TLC's preserves are currently undergoing managed deer hunting.  This is a fun time for coyotes as there can be left over deer parts scattered around from successful hunts.  Our hunters captured a coyote this time last year on a game camera and as you can see below our canine friends are sticking around.  This clear photo was taken on November 29th 2014 and shows a coyote hot on the trail of a deer no doubt.

Eastern Coyotes are a popular topic of discussion and they typically get a fairly unforgiving light shone upon them.  Eastern coyotes typically weigh 30 to 50 pounds and they are 48 to 60 inches long.  Territories of coyotes range from 5 to 25 square miles and the territories are shared by a mated pair and their offspring.   Coyotes breeding season is January to March and they are quite vocal during this time.

Coyotes are a natural and important part of our ecosystem (the rumors that they were introduced by the game commission or insurance companies are false) and it is worth learning more about them and their habits.  Coyotes have a wide ranging diet and are advantageous eaters.  Open trash containers are easy pickings for food sources, as are small pets.  It is important to lock up your pets in the evening.   Coyotes have been in Chester County for a number of years, and potentially have been in the Stateline Woods area for quite some time.

As a species, coyotes have been very adaptable in increasingly urban settings but with proper precautions, we can coexist with this predator quite nicely.   We want to make sure you are armed with information, but also know that coyotes are not cause for alarm.  Please feel free to contact us with any additional questions regarding coyotes at Stateline Woods Preserve at 610-347-0347 ext. 106 or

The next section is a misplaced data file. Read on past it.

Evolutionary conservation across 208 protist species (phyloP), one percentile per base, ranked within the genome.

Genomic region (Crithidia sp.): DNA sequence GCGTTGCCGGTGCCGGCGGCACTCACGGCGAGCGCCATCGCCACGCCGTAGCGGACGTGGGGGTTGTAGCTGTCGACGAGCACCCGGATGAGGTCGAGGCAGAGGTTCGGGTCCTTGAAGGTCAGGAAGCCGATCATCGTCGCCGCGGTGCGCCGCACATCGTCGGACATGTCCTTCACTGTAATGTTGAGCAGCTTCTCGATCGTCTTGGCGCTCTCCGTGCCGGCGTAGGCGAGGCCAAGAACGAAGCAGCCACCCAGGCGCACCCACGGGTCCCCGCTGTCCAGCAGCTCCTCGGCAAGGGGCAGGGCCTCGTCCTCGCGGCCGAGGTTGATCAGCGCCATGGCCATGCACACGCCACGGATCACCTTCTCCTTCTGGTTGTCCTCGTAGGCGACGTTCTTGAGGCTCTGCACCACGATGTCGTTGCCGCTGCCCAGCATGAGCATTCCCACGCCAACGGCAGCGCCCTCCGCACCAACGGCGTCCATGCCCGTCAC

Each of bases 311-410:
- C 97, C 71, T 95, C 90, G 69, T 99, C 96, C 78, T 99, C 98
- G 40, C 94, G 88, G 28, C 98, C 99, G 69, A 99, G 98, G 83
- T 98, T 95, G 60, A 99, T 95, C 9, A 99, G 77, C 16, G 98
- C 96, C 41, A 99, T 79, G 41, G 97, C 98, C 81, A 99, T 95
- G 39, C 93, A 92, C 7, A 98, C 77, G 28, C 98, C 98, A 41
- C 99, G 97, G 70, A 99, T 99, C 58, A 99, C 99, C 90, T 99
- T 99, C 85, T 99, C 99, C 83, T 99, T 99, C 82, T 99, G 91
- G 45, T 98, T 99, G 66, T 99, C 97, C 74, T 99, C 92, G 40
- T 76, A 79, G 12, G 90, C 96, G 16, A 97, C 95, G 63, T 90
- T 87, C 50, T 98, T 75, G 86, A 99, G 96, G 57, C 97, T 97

Thank you to Dan Mummert, Wildlife Biologist from the PA State Game Commission for the wonderful information!  

10 Reasons to Become a TLC Member

As the year draws to a close, we at TLC would like to share our appreciation for our Members, who provide vital support for every aspect of our work. Just like there are countless reasons to love Southern Chester County, there are also countless reasons to become a TLC member or to purchase a membership for a friend or family member. Here are just ten:

The white oak at Stateline Woods Preserve
1. Our nature preserves are free and open to the public, year-round, 7 days a week.
We believe everyone should have access to meaningful interaction with the outdoors. We love to see people hiking, jogging, riding, walking with their dogs, or simply enjoying nature on our 200+ acres of public preserves. Do you enjoy TLC’s nature preserves and trails? Become a member to support the maintenance of the land you love! Memberships—not government funds—are what enable us to keep the preserves open.

2. We speak for the land
TLC provides a voice for your local land, natural resources, and history, protecting the irreplaceable in Southern Chester County for generations to come. We conserve land in perpetuity, so that your grandchildren, their grandchildren, and beyond, will enjoy the many quality of life benefits of open space.

The Isle of Skye during TLC's 2012 Scotland Trip
3. TLC makes a fabulous travel companion
In 2012, we launched our TLC Travels program with a conservation partnership excursion to Aigas Field Centre in the Scottish Highlands. Travelers explored an amazing array of native flora and fauna, experienced centuries-old historic sites, and learned about Aigas’ pioneering conservation projects. Members are invited to join TLC Travels the Scottish Highlands 2015, a trip that’s not to be missed!

4. We love your dogs
At TLC’s nature preserves, dogs are allowed off-leash as long as they are under your control. Our Stateline Woods Preserve even provides doggy composters as an eco-friendly way to dispose of pet waste. Your pup can show his TLC pride with our Canine Pals Membership—you’ll get all the perks of an individual membership, and we’ll send a dog tag with the TLC logo. Next time you two are out walking on the preserves, everyone will know you’ve contributed to keeping the land beautiful.

5. We love your horses